Public Says Pandemic Not Over, But Impact on Daily Life May Be

In a television appearance last month, President Joe Biden said, “The pandemic is over.” Only 1 in 5 Americans would make that kind of blanket declaration about COVID-19, but the latest Monmouth University Poll finds most feel it is time to put pandemic-era restrictions – such as mask and vaccine mandates – behind us. The poll also finds that uptake of the new bivalent booster shot may not be as widespread as it was for the initial boosters.

Just 21% of the public says the COVID pandemic is over, while another 26% say it is not over yet, but will end eventually. However, half (50%) of the country feels the pandemic will never be over and we will just have to live with it.

“On the face of it, few Americans would declare the pandemic over, but that may just be a matter of semantics. If you listen to what the president said, he was referring to the idea that we no longer need to let COVID infringe on our daily routine. On that measure, most Americans agree with him,” said Patrick Murray, director of the independent Monmouth University Polling Institute.

Only 35% of the public support requiring people to show proof of vaccination in order to work in an office or around other people. This number has been dropping steadily over the past 12 months – declining by 7 points since May and down from a majority of 53% who supported workplace vaccine mandates in September 2021. Even fewer people (25%) support instituting, or reinstituting, face mask and social distancing guidelines, which is also down 7 points from May. One year ago, a majority (63%) supported this measure.

Support for COVID regulations is down among all partisan groups, although with some key differences. A clear majority of Democrats continue to support workplace vaccine mandates (73%, down slightly from 83% one year ago), but only 45% support bringing back face mask and social distancing guidelines. Support for this latter measure among Democrats has been cut in half since last year (91%) and marks the first time in Monmouth’s polling that a majority of Democrats do not back social distancing guidelines. Just 1 in 10 Republicans support either vaccine (8%) or mask mandates (12%), which is down from about 3 in 10 last year.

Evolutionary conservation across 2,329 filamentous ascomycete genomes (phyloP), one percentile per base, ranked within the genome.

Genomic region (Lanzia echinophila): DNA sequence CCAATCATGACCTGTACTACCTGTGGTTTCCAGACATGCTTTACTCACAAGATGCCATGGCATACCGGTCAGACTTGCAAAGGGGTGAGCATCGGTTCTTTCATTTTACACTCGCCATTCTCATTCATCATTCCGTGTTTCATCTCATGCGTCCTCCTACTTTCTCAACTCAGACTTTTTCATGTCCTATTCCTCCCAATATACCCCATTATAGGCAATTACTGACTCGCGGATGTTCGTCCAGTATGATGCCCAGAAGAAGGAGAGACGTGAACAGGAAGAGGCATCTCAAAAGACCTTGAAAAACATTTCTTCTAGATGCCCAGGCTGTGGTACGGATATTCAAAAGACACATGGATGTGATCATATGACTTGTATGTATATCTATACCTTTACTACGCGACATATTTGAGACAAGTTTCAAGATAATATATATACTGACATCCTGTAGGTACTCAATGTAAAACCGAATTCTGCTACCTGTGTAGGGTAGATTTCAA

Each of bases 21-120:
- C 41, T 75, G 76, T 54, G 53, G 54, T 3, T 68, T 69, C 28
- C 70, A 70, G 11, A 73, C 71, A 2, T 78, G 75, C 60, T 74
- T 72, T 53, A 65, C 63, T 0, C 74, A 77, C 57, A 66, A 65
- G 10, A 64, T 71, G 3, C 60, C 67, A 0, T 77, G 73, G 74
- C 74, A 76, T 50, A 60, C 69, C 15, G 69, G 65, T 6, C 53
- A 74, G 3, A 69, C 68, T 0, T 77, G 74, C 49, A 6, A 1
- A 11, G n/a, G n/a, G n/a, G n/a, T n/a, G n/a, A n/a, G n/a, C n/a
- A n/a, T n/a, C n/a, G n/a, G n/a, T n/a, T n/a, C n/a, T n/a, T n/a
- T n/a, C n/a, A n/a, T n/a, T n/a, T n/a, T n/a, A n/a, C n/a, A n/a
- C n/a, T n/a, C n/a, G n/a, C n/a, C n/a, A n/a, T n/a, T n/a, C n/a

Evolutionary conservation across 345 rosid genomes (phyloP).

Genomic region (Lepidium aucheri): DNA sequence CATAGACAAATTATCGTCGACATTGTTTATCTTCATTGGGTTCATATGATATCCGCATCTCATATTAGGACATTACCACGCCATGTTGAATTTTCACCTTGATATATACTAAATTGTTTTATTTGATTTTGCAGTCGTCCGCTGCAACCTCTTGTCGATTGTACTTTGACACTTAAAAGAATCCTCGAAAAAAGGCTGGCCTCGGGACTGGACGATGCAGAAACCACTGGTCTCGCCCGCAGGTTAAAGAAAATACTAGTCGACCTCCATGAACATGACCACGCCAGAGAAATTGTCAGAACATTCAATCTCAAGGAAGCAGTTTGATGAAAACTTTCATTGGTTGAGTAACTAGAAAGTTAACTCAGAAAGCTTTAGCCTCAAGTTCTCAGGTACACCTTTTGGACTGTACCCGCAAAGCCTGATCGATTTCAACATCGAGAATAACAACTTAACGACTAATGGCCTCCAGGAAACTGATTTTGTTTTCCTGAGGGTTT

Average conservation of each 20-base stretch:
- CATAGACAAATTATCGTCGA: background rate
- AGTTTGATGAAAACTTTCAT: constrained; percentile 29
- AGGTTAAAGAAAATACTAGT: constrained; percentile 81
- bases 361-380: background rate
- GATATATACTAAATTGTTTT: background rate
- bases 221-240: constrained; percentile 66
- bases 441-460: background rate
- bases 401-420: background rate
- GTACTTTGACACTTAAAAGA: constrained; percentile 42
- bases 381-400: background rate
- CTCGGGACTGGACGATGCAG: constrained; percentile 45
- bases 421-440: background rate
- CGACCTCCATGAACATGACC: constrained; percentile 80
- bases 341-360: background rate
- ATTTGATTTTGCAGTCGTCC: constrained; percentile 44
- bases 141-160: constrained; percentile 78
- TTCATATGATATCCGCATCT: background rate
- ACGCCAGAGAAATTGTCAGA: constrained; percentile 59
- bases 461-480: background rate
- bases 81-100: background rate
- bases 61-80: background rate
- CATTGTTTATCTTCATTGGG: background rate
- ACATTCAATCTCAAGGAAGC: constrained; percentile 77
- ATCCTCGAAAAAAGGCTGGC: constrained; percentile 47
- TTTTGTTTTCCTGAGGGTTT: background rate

“You can understand the drop in support for mask mandates since people want to get on with their lives, but the decline in support for vaccine mandates is interesting. I think it might be because people continue to get COVID despite being vaccinated,” said Murray.

Just under half (46%) of the adult population has tested positive for COVID according to the poll. This number was 35% in May and 27% in January. There is little difference in reported COVID prevalence by vaccination status. Just under half of those who have received at least one vaccine dose (46%) as well as those who have not been vaccinated (49%) report testing positive for COVID. At the beginning of the year there was a notable gap, with just 1 in 4 vaccinated adults (24%) having tested positive compared with 4 in 10 unvaccinated adults (39%).

The poll also finds that fewer people plan to get the new bivalent booster shot when compared with a year ago when the first boosters were approved. Just 1 in 3 adults are very likely to get the new booster (33% plus another 1% who already received the new booster by the time the poll was conducted). By comparison, 51% of adults report having received one of the prior boosters – which matches the 52% who said they were very likely to get the extra shot when it was approved one year ago. Throughout the original booster rollout, the combined number of Americans who either got the extra shot or were very likely to get it stayed between 51% and 56% – significantly higher than the comparable 34% result for the new bivalent booster.

The poll also finds the number of people who are very concerned about a family member becoming seriously ill from the virus remains steady at 22%, while another 26% are somewhat concerned. These results are about the same as polls taken last spring. The year began with 38% (January 2022) who were very concerned. The pandemic high for this number was 60% one year before that (January 2021). While the current level of concern is lower than it was throughout most of the pandemic, it still does not quite match opinion in June 2021 (23% very and 19% somewhat concerned) – when a drop in cases and the introduction of vaccines fed public optimism. In the current poll, concerns about serious illness are about the same among those who have had COVID (22% very and 26% somewhat) and those who have not (24% very and 27% somewhat).

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